Tuesday, June 16, 2009

Who Needs a Public Plan When You Have Bundling?

We need to bundle payments so you aren’t paid for every single treatment you offer a patient with a chronic condition like diabetes, but instead are paid for how you treat the overall disease. We need to create incentives for physicians to team up – because we know that when that happens, it results in a healthier patient. We need to give doctors bonuses for good health outcomes – so that we are not promoting just more treatment, but better care.”
President Barack Obama's speech to the AMA, 15 Jun 2009

The public plan is likely to fail as intense competition against the proposal mounts, but given the relatively moot voice of physicians in the debate, bundled payment plans proposed by the President yesterday will be the hammer to drive cost savings.

An excellent article outlining the current limitations of any "bundling" proposal is published in HealthLeaders Magazine:
Essential to the administration's idea to reform healthcare payment is bundling, a way to reimburse disparate players in the healthcare marketplace for a basket of services provided to the beneficiary over a given time frame. In the proposal the president has floated in his budget, which is admittedly short on detail, a hospital might be responsible for a patient's welfare related to the procedure it performed for up to 30 days after discharge. If the patient requires rehospitalization during that time frame due to a condition related to the procedure, Medicare would not pay for it. Sounds good on paper, but implementing such a system is fraught with complexity. For example, if the patient's episode of care involves two, three, or more separate entities with no business relationships, how would one determine whose fault it is that the patient didn't do as well as expected and thus needed additional services? Is it any one provider's fault? Can blame be spread around? If so, how? What if a bad outcome is the patient's fault?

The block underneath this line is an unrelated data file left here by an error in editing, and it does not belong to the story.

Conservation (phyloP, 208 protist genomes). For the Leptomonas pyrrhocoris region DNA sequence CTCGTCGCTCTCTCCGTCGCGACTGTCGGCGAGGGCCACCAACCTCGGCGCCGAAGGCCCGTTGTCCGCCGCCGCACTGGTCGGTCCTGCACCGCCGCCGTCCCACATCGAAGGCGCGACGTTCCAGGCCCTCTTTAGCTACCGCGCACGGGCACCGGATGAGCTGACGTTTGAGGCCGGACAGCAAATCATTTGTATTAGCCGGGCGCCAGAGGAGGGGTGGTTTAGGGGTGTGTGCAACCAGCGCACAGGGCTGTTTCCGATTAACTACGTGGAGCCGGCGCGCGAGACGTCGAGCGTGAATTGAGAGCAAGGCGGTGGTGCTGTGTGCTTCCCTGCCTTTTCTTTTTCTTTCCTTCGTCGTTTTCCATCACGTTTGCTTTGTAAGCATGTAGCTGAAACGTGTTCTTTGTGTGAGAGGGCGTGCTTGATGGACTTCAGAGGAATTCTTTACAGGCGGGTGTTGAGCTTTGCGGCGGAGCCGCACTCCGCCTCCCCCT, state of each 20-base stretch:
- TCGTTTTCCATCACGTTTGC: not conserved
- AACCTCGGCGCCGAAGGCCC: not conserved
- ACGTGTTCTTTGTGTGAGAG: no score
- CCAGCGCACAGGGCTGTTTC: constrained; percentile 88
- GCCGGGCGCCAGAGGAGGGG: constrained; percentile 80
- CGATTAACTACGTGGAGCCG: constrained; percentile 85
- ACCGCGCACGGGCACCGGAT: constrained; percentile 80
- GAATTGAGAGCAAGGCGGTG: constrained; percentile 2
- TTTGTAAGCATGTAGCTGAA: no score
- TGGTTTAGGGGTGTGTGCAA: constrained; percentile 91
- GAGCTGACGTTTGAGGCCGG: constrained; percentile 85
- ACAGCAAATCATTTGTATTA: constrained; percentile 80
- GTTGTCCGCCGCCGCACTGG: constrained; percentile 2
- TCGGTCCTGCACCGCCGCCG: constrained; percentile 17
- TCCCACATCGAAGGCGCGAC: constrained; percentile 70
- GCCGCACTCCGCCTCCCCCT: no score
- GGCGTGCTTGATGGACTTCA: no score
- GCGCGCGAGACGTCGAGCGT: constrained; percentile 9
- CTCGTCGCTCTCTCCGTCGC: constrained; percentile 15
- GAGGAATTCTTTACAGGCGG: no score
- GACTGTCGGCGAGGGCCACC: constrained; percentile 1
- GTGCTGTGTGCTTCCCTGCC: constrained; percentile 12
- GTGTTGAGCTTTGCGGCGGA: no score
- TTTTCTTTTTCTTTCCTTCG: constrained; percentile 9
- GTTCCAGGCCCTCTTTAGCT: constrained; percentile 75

There are plenty of other problems they outline, too. Like when there's multiple comorbid conditions, which "bundle" will apply?

Or this quote: "The core issue is cash flow and how you divide the money."

Or how the patient cold become the bad guy in bundling schemes - even in ones that exist today:
Geisinger's guarantee is invalid if patients decide to use outside providers following discharge, for example. Certainly, Geisinger might have to change its model to reflect an "any willing provider" component to healthcare reform.

"If someone had their heart surgery here and developed a complication and then went to Philadelphia for care, that's not included in the bundle," says Paulus. "When people talk about accountable systems, it's not just the healthcare provider, it's the patient."
Hmmm. I wonder who pays in this circumstance?

Read the whole thing.


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